Truly far-ranging - both conceptually and geographically - Modernity and Continuity: The History of Architecture from the Late 19th to the Early 21st Century is a rich, compelling history that will shape future thinking about this period for years to come and provide an ideal introduction to this vital period for students, architects and the public at large.Jean-Louis Cohen, one of today's most eminent architectural historians and critics, gives an authoritative and compelling account of the twentieth century, tracing an arc from industrialization through computerization, and linking architecture to developments in art, technology, urbanism and critical theory. In clear, jargon-free language, this roughly chronological history tells a lucid story while simultaneously clarifying the influences of events as diverse as world wars, art movements, and individual architects on the discipline.Encompassing both well-known masters and previously neglected but significant architects, this book also reflects Cohen's deep knowledge architecture across the globe, and in places such as Eritrea, Libya and China that have rarely been included in histories of this period. Areas including Eastern Europe, colonial Africa and South America are illuminated as in no other record of modern architecture.This comprehensive history is richly illustrated. The most important buildings are shown through photographs and drawings, alongside publications, portraits, paintings, diagrams, film stills, and exhibitions. This variety of visual material is particularly important to a history that aims to show the true diversity of architectural thought throughout this period, when a single drawing inspired by a comic book could be as influential as a skyscraper.Rather than presenting architecture as a series of novelties and ruptures, Cohen emphasizes the notion of continuity by examining the complex ties that link different movements, architects, and trends throughout the twentieth century and beyond. Students coming to this information for the first time will be treated to a text that is both articulate and comprehensive, and readers more familiar with the time period will find in its pages new buildings, connections and ideas.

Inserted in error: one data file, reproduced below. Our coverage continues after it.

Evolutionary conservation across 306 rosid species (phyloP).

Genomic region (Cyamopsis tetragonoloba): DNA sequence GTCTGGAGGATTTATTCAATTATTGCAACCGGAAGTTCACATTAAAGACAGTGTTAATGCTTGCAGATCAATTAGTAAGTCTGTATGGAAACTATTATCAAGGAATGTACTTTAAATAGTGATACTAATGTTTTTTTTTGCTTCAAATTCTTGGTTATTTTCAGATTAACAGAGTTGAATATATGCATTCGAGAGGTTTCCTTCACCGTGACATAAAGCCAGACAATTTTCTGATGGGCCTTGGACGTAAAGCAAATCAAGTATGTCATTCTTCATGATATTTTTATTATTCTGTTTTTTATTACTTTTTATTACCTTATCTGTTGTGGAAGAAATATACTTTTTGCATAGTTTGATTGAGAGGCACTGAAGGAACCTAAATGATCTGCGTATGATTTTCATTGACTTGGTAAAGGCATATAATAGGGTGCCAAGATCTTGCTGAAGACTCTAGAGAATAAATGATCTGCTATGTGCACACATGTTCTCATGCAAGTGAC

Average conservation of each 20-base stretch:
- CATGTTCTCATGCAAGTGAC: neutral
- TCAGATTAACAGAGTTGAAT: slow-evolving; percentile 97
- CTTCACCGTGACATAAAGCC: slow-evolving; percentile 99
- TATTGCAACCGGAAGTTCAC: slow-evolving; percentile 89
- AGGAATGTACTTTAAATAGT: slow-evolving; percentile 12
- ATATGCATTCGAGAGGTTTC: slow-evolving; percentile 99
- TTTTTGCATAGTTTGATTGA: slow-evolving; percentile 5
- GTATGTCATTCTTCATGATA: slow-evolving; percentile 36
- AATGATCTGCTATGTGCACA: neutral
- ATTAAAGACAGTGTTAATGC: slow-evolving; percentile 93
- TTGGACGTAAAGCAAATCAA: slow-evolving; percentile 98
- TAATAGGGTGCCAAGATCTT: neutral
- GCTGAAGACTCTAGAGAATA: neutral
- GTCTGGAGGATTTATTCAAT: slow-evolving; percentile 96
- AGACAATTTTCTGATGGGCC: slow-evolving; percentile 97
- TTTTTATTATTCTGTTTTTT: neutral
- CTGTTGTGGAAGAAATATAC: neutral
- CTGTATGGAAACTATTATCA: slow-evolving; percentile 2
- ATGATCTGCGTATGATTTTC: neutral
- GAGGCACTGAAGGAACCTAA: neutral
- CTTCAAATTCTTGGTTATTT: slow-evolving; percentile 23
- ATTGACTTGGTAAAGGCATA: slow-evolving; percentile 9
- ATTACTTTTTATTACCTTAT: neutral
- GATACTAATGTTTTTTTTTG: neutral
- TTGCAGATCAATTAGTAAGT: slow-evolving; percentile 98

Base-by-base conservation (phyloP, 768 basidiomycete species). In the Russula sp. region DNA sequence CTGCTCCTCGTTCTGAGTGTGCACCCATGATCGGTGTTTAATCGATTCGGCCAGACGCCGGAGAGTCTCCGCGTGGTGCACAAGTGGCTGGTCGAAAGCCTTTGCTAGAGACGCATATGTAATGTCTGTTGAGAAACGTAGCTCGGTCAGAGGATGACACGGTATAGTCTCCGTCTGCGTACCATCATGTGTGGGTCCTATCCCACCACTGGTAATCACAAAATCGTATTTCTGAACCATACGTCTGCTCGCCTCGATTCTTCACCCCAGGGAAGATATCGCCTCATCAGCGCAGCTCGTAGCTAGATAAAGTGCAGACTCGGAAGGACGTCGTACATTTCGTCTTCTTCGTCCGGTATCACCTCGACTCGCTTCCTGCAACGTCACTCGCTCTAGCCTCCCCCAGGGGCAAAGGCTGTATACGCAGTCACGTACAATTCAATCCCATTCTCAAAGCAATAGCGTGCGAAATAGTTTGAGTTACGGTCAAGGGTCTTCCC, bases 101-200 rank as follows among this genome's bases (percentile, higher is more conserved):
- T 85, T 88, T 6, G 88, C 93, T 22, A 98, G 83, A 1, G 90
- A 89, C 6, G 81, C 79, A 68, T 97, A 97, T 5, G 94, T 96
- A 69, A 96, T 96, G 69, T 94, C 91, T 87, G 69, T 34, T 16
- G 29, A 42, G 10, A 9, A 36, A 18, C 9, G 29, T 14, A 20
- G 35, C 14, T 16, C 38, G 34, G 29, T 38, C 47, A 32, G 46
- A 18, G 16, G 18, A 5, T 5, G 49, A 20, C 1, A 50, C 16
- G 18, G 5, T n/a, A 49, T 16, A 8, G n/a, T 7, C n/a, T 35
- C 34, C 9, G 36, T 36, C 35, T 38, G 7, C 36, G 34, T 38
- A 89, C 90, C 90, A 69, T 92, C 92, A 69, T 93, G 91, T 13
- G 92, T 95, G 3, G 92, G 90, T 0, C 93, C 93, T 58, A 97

The future of architecture, since 1889
London ; New York : Phaidon, 2012
Branch Call Number:
Non-F 724.6 Coh
Statement of Responsibility:
Includes bibliographical references (p. 494-505) and index